Download presentation

Presentation is loading. Please wait.

1
Hypothesis testing Some general concepts: Null hypothesisH 0 A statement we “wish” to refute Alternative hypotesisH 1 The whole or part of the complement of H 0 Common case: The statement is about an unknown parameter, H 0 : H 1 : – ( \ ) where is a well-defined subset of the parameter space

2
Simple hypothesis: (or – ) contains only one point (one single value) Composite hypothesis: The opposite of simple hypothesis Critical region (Rejection region) A subset C of the sample space for the random sample X = (X 1, …, X n ) such that we reject H 0 if X C (and accept (better phrase: do not reject ) H 0 otherwise ). The complement of C, i.e. C will be referred to as the acceptance region C is usually defined in terms of a statistic, T(X), called the test statistic

3
Simple null and alternative hypotheses Errors in hypothesis testing: Type I errorRejecting a true H 0 Type II errorAccepting a false H 0 Significance level The probability of Type I error Also referred to as the size of the test or the risk level Risk of Type II error The probability of Type II error Power The probability of rejecting a false H 0, i.e. the probability of the complement of Type II error = = 1 –

4
Writing it more “mathematically”: Classical approach: Fix and then find a test that makes desirably small A low value of does not imply a low value of , rather the contrary Most powerful test A test which minimizes for a fixed value of is called a most powerful test (or best test) of size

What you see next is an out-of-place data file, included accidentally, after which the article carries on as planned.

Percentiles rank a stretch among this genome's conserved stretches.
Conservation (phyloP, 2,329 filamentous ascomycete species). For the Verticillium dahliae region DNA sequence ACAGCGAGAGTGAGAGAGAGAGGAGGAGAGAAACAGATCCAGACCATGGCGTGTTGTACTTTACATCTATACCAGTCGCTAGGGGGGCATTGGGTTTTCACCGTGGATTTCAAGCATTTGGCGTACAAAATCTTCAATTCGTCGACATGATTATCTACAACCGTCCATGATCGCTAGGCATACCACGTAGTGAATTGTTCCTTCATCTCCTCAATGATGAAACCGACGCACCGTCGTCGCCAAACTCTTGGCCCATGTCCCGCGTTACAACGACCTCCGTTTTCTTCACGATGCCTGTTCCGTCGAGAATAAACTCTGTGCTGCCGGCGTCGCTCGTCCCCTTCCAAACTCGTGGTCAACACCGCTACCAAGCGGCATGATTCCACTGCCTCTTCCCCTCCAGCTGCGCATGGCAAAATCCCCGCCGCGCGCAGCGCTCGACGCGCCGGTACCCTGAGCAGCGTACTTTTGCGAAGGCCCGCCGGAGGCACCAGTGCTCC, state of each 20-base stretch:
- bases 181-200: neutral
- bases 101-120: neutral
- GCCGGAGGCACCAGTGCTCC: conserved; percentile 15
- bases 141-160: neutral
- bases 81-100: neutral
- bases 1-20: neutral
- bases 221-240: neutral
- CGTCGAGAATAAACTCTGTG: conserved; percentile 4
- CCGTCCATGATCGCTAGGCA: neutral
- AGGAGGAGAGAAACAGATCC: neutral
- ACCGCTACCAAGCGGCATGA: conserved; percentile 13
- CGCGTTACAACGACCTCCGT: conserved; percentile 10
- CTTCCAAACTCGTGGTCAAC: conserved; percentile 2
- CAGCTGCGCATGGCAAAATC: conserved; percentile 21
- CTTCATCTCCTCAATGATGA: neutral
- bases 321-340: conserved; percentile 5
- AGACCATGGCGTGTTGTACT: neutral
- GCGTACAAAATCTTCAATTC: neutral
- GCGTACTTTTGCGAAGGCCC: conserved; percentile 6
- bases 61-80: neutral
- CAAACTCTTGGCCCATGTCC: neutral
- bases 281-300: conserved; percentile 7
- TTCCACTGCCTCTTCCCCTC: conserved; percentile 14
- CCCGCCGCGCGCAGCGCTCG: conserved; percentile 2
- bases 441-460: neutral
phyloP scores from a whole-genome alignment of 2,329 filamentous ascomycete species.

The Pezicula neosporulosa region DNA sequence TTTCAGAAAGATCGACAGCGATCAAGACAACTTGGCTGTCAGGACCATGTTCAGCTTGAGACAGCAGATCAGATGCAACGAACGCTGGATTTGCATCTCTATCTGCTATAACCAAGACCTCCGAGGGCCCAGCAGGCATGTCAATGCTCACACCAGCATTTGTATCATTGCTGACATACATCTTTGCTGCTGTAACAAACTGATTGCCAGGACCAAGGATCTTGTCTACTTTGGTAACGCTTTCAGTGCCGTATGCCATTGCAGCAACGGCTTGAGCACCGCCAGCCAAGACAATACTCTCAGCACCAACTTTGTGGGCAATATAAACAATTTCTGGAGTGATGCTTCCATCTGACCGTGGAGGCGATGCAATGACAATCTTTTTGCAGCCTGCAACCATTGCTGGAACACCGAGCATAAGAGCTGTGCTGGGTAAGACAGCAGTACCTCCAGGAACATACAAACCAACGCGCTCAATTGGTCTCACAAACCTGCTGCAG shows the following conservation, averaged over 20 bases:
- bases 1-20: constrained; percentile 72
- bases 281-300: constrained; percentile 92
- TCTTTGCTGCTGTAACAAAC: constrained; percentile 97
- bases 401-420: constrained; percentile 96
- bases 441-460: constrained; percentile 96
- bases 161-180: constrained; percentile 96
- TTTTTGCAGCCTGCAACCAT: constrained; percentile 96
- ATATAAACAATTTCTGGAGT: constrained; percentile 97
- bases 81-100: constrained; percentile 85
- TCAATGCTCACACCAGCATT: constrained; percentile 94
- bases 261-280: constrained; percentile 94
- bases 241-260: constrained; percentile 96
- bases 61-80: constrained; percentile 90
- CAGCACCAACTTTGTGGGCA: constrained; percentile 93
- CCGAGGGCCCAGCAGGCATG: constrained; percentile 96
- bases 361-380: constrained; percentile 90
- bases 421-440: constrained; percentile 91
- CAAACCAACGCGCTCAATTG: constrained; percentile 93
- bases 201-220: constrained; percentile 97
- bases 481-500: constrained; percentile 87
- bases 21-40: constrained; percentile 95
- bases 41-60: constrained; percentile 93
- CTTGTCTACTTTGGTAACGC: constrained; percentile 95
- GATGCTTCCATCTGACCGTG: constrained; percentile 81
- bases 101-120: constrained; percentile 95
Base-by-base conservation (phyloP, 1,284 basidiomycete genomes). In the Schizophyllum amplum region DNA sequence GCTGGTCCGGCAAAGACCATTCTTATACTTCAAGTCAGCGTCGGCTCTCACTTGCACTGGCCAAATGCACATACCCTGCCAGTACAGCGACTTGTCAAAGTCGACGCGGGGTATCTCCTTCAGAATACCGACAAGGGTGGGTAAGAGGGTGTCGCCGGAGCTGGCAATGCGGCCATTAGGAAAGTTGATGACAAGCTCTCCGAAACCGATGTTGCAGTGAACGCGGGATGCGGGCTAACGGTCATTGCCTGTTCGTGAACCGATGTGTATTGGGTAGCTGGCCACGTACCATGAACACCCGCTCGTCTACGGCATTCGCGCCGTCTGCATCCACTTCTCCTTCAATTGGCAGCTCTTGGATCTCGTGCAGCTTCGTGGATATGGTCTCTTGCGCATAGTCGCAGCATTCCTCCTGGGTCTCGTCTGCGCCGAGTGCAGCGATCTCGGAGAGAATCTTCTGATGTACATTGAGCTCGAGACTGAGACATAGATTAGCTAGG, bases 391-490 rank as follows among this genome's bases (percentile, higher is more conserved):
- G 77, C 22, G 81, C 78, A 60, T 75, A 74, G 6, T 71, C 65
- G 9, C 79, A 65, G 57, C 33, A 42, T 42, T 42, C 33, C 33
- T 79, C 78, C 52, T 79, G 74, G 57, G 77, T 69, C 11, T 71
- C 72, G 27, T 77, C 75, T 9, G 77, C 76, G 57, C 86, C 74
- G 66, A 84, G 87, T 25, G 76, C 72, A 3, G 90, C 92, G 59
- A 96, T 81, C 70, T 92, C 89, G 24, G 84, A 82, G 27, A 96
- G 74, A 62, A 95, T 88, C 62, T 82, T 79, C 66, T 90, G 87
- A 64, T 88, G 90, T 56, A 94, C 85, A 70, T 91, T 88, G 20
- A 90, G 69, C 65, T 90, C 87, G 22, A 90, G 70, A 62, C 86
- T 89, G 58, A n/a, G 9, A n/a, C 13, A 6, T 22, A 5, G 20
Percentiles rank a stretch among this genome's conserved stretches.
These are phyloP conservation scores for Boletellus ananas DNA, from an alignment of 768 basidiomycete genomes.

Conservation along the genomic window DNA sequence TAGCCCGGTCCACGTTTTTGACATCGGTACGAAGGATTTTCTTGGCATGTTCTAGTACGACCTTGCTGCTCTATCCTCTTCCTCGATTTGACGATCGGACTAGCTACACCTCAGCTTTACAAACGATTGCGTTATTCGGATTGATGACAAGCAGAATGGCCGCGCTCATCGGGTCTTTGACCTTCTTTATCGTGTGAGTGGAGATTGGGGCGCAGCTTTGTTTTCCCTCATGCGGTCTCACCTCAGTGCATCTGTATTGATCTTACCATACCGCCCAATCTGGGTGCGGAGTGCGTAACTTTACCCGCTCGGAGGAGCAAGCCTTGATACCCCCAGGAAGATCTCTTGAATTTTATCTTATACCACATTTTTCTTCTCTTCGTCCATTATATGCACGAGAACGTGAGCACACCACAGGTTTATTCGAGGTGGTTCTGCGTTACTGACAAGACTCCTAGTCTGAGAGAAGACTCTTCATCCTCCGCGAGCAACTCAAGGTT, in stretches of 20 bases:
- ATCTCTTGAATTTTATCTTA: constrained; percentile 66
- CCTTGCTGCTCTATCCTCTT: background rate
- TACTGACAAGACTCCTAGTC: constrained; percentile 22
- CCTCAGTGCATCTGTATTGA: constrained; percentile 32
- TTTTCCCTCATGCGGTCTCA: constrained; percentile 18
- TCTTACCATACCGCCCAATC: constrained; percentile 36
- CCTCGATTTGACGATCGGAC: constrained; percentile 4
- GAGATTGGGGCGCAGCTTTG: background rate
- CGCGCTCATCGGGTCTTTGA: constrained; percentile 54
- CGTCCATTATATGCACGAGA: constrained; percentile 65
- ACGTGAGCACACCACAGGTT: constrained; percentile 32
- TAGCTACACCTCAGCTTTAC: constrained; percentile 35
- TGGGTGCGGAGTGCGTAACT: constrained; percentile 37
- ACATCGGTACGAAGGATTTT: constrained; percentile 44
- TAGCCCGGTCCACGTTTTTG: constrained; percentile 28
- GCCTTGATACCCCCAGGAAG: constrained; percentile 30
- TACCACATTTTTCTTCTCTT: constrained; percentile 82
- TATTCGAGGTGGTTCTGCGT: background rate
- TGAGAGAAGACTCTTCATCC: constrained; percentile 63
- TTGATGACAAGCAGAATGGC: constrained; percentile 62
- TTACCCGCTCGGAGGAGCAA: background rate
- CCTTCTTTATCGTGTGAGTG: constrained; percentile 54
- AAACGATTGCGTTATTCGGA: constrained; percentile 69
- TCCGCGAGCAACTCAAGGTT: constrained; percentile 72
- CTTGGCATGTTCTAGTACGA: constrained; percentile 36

5
Neyman-Pearson lemma x = (x 1, …, x n ) a random sample from a distribution with p.d.f. f (x; ) We wish to testH 0 : = 0 (simple hypothesis) versus H 1 : = 1 (simple hypothesis) The the most powerful test of size has a critical region of the form where A is some non-negative constant. Proof: Se the course book Note! Both hypothesis are simple

6
Example:

8
How to find B ? If 1 > 0 then B must satisfy

9
If the sample x comes from a distribution belonging to the one-parameter exponential family:

10
“Pure significance tests” Assume we wish to test H 0 : = 0 with a test of size Test statistic T(x) is observed to the value t Case 1: H 1 : > 0 The P-value is defined as Pr(T(x) t | H 0 ) Case 2: H 1 : < 0 The P-value is defined as Pr(T(x) t | H 0 ) If the P-value is less than H 0 is rejected

11
Case 3: H 1 : 0 The P-value is defined as the probability that T(x) is as extreme as the observed value, including that it can be extreme in two directions from H 0 In general: Consider we just have a null hypothesis, H 0, that could specify the value of a parameter (like above) a particular distribution independence between two or more variables … Important is that H 0 specifies something under which calculations are feasible Given a test statistic T = t the P-value is defined as Pr (T is as extreme as t | H 0 )

12
Uniformly most powerful tests (UMP) Generalizations of some concepts to composite (null and) alternative hypotheses: H 0 : H 1 : – ( \ ) Power function: Size:

13
A test of size is said to be uniformly most powerful (UMP) if If H 0 is simple but H 1 is composite and we have found a best test (Neyman- Pearson) for H 0 vs. H 1 ’: = 1 where 1 – , then if this best test takes the same form for all 1 – , the test is UMP. Univariate cases: H 0 : = 0 vs. H 1 : > 0 (or H 1 : < 0 ) usually UMP test is found H 0 : = 0 vs. H 1 : 0 usually UMP test is not found